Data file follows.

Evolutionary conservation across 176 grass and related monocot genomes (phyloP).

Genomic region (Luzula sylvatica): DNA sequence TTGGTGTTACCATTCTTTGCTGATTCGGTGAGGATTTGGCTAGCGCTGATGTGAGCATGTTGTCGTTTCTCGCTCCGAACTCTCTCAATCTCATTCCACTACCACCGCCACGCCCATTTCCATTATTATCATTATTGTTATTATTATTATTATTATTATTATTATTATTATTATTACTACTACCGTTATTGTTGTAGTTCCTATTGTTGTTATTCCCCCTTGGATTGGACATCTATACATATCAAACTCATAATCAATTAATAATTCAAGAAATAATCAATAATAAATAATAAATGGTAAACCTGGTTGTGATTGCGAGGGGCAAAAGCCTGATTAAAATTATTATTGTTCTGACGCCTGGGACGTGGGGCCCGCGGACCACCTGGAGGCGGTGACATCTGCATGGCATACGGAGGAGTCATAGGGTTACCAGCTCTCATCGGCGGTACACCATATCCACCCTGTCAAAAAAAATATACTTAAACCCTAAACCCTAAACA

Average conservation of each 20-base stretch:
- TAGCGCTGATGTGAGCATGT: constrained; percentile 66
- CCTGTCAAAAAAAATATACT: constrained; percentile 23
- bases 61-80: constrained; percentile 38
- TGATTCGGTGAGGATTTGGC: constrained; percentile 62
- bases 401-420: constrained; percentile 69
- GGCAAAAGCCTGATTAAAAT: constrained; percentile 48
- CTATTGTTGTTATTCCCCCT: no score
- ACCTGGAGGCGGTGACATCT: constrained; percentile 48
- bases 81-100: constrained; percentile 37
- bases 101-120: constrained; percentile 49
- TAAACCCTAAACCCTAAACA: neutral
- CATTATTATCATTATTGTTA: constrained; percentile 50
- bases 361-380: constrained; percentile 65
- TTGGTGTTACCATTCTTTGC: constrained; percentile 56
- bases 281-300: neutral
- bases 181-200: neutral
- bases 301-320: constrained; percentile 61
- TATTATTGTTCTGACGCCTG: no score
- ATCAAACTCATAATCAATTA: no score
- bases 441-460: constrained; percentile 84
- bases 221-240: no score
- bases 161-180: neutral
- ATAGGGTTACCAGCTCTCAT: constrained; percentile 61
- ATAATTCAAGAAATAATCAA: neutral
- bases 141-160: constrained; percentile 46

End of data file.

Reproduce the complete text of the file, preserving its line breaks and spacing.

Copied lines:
Evolutionary conservation across 176 grass and related monocot genomes (phyloP).

Genomic region (Luzula sylvatica): DNA sequence TTGGTGTTACCATTCTTTGCTGATTCGGTGAGGATTTGGCTAGCGCTGATGTGAGCATGTTGTCGTTTCTCGCTCCGAACTCTCTCAATCTCATTCCACTACCACCGCCACGCCCATTTCCATTATTATCATTATTGTTATTATTATTATTATTATTATTATTATTATTATTATTACTACTACCGTTATTGTTGTAGTTCCTATTGTTGTTATTCCCCCTTGGATTGGACATCTATACATATCAAACTCATAATCAATTAATAATTCAAGAAATAATCAATAATAAATAATAAATGGTAAACCTGGTTGTGATTGCGAGGGGCAAAAGCCTGATTAAAATTATTATTGTTCTGACGCCTGGGACGTGGGGCCCGCGGACCACCTGGAGGCGGTGACATCTGCATGGCATACGGAGGAGTCATAGGGTTACCAGCTCTCATCGGCGGTACACCATATCCACCCTGTCAAAAAAAATATACTTAAACCCTAAACCCTAAACA

Average conservation of each 20-base stretch:
- TAGCGCTGATGTGAGCATGT: constrained; percentile 66
- CCTGTCAAAAAAAATATACT: constrained; percentile 23
- bases 61-80: constrained; percentile 38
- TGATTCGGTGAGGATTTGGC: constrained; percentile 62
- bases 401-420: constrained; percentile 69
- GGCAAAAGCCTGATTAAAAT: constrained; percentile 48
- CTATTGTTGTTATTCCCCCT: no score
- ACCTGGAGGCGGTGACATCT: constrained; percentile 48
- bases 81-100: constrained; percentile 37
- bases 101-120: constrained; percentile 49
- TAAACCCTAAACCCTAAACA: neutral
- CATTATTATCATTATTGTTA: constrained; percentile 50
- bases 361-380: constrained; percentile 65
- TTGGTGTTACCATTCTTTGC: constrained; percentile 56
- bases 281-300: neutral
- bases 181-200: neutral
- bases 301-320: constrained; percentile 61
- TATTATTGTTCTGACGCCTG: no score
- ATCAAACTCATAATCAATTA: no score
- bases 441-460: constrained; percentile 84
- bases 221-240: no score
- bases 161-180: neutral
- ATAGGGTTACCAGCTCTCAT: constrained; percentile 61
- ATAATTCAAGAAATAATCAA: neutral
- bases 141-160: constrained; percentile 46